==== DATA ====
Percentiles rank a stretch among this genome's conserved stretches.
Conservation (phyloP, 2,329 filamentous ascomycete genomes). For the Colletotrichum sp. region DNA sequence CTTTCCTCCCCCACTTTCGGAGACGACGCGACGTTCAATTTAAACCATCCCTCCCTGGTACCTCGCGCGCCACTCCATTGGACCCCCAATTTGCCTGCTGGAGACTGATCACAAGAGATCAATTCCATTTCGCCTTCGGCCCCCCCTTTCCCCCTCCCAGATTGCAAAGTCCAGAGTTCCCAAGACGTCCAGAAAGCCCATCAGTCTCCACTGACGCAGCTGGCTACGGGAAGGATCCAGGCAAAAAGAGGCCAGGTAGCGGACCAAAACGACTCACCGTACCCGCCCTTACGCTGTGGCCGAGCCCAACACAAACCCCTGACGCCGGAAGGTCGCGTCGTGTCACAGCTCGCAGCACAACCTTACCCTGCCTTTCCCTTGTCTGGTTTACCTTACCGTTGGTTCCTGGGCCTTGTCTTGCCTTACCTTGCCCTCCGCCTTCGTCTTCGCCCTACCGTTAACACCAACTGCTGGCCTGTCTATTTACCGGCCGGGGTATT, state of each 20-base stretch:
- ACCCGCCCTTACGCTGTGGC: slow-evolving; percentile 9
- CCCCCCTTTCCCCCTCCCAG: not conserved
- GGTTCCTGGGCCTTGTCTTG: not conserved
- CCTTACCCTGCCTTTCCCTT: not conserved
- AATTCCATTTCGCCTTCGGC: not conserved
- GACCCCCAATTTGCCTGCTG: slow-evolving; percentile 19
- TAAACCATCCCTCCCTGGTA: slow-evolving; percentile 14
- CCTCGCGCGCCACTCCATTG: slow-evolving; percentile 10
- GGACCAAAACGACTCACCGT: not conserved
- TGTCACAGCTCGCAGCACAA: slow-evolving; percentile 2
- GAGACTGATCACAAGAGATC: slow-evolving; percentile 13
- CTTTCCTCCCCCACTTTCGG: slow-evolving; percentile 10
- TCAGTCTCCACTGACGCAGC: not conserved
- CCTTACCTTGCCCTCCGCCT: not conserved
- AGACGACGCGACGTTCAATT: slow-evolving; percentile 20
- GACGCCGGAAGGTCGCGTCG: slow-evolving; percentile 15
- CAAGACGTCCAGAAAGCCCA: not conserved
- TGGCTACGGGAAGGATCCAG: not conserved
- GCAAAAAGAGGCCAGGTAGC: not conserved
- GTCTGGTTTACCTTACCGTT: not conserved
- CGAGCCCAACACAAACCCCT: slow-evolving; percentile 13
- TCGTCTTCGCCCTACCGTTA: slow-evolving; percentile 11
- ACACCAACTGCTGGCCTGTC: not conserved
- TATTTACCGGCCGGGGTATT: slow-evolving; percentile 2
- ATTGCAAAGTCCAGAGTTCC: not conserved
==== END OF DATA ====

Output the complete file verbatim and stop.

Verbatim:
Percentiles rank a stretch among this genome's conserved stretches.
Conservation (phyloP, 2,329 filamentous ascomycete genomes). For the Colletotrichum sp. region DNA sequence CTTTCCTCCCCCACTTTCGGAGACGACGCGACGTTCAATTTAAACCATCCCTCCCTGGTACCTCGCGCGCCACTCCATTGGACCCCCAATTTGCCTGCTGGAGACTGATCACAAGAGATCAATTCCATTTCGCCTTCGGCCCCCCCTTTCCCCCTCCCAGATTGCAAAGTCCAGAGTTCCCAAGACGTCCAGAAAGCCCATCAGTCTCCACTGACGCAGCTGGCTACGGGAAGGATCCAGGCAAAAAGAGGCCAGGTAGCGGACCAAAACGACTCACCGTACCCGCCCTTACGCTGTGGCCGAGCCCAACACAAACCCCTGACGCCGGAAGGTCGCGTCGTGTCACAGCTCGCAGCACAACCTTACCCTGCCTTTCCCTTGTCTGGTTTACCTTACCGTTGGTTCCTGGGCCTTGTCTTGCCTTACCTTGCCCTCCGCCTTCGTCTTCGCCCTACCGTTAACACCAACTGCTGGCCTGTCTATTTACCGGCCGGGGTATT, state of each 20-base stretch:
- ACCCGCCCTTACGCTGTGGC: slow-evolving; percentile 9
- CCCCCCTTTCCCCCTCCCAG: not conserved
- GGTTCCTGGGCCTTGTCTTG: not conserved
- CCTTACCCTGCCTTTCCCTT: not conserved
- AATTCCATTTCGCCTTCGGC: not conserved
- GACCCCCAATTTGCCTGCTG: slow-evolving; percentile 19
- TAAACCATCCCTCCCTGGTA: slow-evolving; percentile 14
- CCTCGCGCGCCACTCCATTG: slow-evolving; percentile 10
- GGACCAAAACGACTCACCGT: not conserved
- TGTCACAGCTCGCAGCACAA: slow-evolving; percentile 2
- GAGACTGATCACAAGAGATC: slow-evolving; percentile 13
- CTTTCCTCCCCCACTTTCGG: slow-evolving; percentile 10
- TCAGTCTCCACTGACGCAGC: not conserved
- CCTTACCTTGCCCTCCGCCT: not conserved
- AGACGACGCGACGTTCAATT: slow-evolving; percentile 20
- GACGCCGGAAGGTCGCGTCG: slow-evolving; percentile 15
- CAAGACGTCCAGAAAGCCCA: not conserved
- TGGCTACGGGAAGGATCCAG: not conserved
- GCAAAAAGAGGCCAGGTAGC: not conserved
- GTCTGGTTTACCTTACCGTT: not conserved
- CGAGCCCAACACAAACCCCT: slow-evolving; percentile 13
- TCGTCTTCGCCCTACCGTTA: slow-evolving; percentile 11
- ACACCAACTGCTGGCCTGTC: not conserved
- TATTTACCGGCCGGGGTATT: slow-evolving; percentile 2
- ATTGCAAAGTCCAGAGTTCC: not conserved